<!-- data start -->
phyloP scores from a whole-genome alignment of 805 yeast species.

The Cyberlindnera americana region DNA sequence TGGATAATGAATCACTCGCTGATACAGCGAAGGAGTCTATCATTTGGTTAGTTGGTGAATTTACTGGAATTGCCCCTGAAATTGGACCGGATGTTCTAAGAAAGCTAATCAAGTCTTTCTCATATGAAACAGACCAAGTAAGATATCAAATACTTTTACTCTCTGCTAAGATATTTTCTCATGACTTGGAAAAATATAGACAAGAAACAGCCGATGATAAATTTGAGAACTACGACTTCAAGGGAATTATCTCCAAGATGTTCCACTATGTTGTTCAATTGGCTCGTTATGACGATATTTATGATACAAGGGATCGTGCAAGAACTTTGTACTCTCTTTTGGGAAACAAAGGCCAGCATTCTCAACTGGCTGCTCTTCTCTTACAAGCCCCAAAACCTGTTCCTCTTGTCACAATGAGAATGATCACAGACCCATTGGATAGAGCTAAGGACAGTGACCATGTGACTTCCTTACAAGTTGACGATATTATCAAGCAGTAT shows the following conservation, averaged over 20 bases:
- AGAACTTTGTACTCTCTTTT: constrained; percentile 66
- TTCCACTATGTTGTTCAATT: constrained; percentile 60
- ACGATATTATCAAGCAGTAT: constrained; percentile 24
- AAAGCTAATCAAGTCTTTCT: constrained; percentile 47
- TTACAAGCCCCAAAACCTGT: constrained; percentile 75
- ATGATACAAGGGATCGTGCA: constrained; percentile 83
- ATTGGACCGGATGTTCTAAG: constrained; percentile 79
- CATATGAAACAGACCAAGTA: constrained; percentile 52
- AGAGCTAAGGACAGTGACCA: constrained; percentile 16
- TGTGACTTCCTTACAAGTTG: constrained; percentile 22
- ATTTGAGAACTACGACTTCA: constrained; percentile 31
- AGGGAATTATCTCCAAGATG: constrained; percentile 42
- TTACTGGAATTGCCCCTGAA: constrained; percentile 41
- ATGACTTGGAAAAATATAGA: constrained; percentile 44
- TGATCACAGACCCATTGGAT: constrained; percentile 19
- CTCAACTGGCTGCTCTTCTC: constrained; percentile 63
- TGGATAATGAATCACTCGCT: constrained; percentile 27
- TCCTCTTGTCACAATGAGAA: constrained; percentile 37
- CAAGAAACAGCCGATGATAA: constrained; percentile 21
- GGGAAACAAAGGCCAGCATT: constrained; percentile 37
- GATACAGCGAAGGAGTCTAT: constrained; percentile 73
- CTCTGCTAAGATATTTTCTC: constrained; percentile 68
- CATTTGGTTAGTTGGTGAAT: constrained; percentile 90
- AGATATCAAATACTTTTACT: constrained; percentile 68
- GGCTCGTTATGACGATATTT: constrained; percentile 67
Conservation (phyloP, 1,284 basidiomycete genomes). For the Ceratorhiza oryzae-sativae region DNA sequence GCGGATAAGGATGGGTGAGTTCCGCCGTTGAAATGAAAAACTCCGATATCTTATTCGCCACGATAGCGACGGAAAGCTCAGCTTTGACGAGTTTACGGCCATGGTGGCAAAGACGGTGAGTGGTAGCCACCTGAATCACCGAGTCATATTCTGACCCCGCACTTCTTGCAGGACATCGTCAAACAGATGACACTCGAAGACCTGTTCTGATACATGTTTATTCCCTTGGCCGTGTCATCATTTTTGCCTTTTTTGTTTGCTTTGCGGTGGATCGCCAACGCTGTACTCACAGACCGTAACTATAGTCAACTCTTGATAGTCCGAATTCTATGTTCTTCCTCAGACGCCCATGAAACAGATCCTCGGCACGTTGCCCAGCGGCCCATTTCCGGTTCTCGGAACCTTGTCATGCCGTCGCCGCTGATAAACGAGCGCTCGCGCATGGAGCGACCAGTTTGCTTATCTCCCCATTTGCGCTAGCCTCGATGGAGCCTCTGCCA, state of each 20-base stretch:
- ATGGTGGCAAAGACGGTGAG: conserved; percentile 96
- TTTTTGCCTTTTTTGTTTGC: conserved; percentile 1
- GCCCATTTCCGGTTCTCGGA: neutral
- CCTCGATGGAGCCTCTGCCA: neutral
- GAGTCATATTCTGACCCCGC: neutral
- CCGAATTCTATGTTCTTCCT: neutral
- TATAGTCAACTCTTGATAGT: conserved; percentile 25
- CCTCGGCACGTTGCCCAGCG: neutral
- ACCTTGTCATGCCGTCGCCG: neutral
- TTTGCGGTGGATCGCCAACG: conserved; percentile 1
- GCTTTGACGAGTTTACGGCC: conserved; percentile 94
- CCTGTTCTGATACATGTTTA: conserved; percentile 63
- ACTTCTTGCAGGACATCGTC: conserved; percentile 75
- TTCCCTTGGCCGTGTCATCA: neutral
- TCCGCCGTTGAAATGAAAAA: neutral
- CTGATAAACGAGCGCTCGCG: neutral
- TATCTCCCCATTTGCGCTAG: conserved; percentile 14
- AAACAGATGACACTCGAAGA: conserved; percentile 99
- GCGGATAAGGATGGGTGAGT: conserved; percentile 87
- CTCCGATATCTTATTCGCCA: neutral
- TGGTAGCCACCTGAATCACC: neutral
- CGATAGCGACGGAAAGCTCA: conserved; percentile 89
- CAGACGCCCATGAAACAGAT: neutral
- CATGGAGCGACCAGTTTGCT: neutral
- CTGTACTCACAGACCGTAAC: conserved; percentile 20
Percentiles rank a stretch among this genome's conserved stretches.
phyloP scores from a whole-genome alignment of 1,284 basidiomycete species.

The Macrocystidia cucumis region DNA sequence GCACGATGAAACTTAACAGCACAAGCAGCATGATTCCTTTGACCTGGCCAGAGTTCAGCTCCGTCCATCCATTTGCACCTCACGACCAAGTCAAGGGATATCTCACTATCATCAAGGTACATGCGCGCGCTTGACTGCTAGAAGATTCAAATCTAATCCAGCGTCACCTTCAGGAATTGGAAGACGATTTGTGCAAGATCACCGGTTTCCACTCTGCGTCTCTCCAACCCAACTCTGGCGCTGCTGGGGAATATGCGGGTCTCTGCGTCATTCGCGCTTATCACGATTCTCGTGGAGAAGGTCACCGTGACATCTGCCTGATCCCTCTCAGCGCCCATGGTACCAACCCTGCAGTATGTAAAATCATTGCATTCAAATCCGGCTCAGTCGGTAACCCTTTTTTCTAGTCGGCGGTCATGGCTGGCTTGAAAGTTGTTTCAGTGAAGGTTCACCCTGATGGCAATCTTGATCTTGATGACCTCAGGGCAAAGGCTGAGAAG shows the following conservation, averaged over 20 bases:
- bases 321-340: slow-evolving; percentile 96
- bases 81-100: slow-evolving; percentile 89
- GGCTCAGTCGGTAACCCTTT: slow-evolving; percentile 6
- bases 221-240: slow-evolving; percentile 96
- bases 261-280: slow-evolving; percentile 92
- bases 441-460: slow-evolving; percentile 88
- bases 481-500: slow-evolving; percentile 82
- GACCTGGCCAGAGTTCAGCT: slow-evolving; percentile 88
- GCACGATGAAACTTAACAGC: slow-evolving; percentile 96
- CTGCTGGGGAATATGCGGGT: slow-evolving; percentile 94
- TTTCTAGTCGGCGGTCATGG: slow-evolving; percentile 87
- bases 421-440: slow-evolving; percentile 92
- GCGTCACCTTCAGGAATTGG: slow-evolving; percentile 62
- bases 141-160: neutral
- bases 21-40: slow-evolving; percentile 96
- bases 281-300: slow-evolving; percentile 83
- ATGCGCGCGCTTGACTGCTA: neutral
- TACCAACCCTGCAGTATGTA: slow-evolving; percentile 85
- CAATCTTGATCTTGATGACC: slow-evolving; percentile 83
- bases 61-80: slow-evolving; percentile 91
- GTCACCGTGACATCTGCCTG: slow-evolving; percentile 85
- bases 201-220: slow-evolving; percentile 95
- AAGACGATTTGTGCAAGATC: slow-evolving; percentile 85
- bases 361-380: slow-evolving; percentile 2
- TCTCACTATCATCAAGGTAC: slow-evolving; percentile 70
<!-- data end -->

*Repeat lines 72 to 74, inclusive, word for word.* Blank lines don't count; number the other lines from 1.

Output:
- bases 281-300: slow-evolving; percentile 83
- ATGCGCGCGCTTGACTGCTA: neutral
- TACCAACCCTGCAGTATGTA: slow-evolving; percentile 85